Zones in border areas to strengthen ties with neighboring countries
China’s latest batch of free trade zones will help open up the country’s border regions, and strengthen the economic and trade ties with neighboring countries, experts said.
The country extended its strategic pilot FTZs to border areas, according to the plans of the six FTZs unveiled in August, the first such move. The Guangxi Zhuang autonomous region borders Vietnam, Yunnan province borders Vietnam, Laos and Myanmar, while Heilongjiang province borders Russia.
The other three zones are located in Shandong, Jiangsu and Hebei. All are expected to carry out reforms in line with their positioning and local characteristics.
“Half of the FTZs in the latest batch are located in border areas, reflecting the strong confidence of China’s opening up,” said Zhou Fangyin, a senior researcher with the Guangdong Institute for International Strategies.
In the past, FTZs were mainly set up in economic centers such as Guangdong and Shanghai. The deployment this time not only balances the extent of opening-up in different regions, but also illustrates all-round openness in the new era, Zhou said.
He said border provinces and districts need to give full play to the similarities of their cultures to those in neighboring countries, and play a bridging role. In the future, the border areas and neighboring countries need to stay in touch and jointly promote regional development, he said.
In 2013, China began to explore the FTZ model as a way to promote trade and investment, with the first one appearing in Shanghai. Since then, 18 pilot FTZs have sprung up across the country.
Bai Ming, a senior research fellow with the Chinese Academy of International Trade and Economic Cooperation, an affiliate of the Ministry of Commerce, said FTZs in Guangxi and Yunnan, two main gateways in China’s southwestern region, will help facilitate the opening-up to member countries of the Association of Southeast Asian Nations, and he highlighted the significance of the China-ASEAN Free Trade Area.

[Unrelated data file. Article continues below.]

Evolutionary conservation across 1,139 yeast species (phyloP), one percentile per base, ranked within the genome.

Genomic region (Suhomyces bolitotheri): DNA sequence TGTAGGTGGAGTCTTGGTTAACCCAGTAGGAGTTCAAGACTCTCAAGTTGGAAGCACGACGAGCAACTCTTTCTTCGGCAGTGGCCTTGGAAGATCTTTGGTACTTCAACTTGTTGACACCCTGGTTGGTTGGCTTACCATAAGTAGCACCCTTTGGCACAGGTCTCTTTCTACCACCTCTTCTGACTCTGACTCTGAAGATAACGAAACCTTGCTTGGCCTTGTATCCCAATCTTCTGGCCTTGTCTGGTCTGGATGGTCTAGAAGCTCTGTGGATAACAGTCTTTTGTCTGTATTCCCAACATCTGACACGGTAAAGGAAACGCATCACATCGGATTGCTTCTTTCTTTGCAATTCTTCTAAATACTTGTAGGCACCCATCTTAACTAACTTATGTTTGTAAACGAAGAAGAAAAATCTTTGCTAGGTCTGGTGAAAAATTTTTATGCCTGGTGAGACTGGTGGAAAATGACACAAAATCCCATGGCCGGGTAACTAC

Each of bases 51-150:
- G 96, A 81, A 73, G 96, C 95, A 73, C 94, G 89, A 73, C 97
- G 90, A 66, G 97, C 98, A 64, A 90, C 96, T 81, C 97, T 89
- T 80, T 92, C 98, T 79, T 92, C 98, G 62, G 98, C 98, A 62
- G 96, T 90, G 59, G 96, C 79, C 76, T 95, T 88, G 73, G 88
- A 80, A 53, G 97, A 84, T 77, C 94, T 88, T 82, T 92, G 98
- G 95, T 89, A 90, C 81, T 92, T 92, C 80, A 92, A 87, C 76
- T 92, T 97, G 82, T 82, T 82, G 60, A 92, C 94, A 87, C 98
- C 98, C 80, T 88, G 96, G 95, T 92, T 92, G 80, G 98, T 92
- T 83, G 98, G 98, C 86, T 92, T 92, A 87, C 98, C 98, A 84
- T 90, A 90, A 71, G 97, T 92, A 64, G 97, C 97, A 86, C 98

Heilongjiang’s FTZ will be conducive to opening to the north, and greatly accelerate the construction of the China-Mongolia-Russia Economic Corridor, Bai said. In addition, it will help connect the Belt and Road Initiative proposed by China with Russia’s Far East development strategy, he added.
According to the plan issued by the Chinese government in August, Guangxi FTZ covers 119.99 square kilometers. The zone will construct international transport routes, build a pioneering zone for China-ASEAN cooperation, and develop itself into a gateway in the west for connectivity, the plan said. It will also promote cross-border trade, logistics and labor cooperation and boost opening-up in border areas, it said.
Ge Hongliang, a researcher at the China-ASEAN Research Center of Guangxi University for Nationalities, said the establishment of a free trade zone in Guangxi will further unleash the development potential of the border regions.
Ge said Guangxi is expected to become a frontier for neighboring countries to expand economic and trade cooperation with China. ASEAN member countries can strengthen their ties with the Chinese market via Guangxi.
Wei Guangzhou, deputy general manager of Guangxi Continents International Logistics Co, said his firm, focusing on cross-border trade, will benefit from the FTZ.
Vowing to seize the opportunities brought by the newly established FTZ, Wei said the company will add several new supply routes through countries including Malaysia and Singapore, deepening the network in the Southeast Asian market.
The company already has mature cross-border routes through Vietnam, Laos, Thailand, and Cambodia, according to Wei.
Peng Zhiwei, director of the department of international economics and trade at Nankai University, said advanced experiences in the existing FTZs should be replicated nationwide, offering reference of reform and opening-up for other regions. The depth and breadth of the FTZ format will be further enhanced in the future, he said.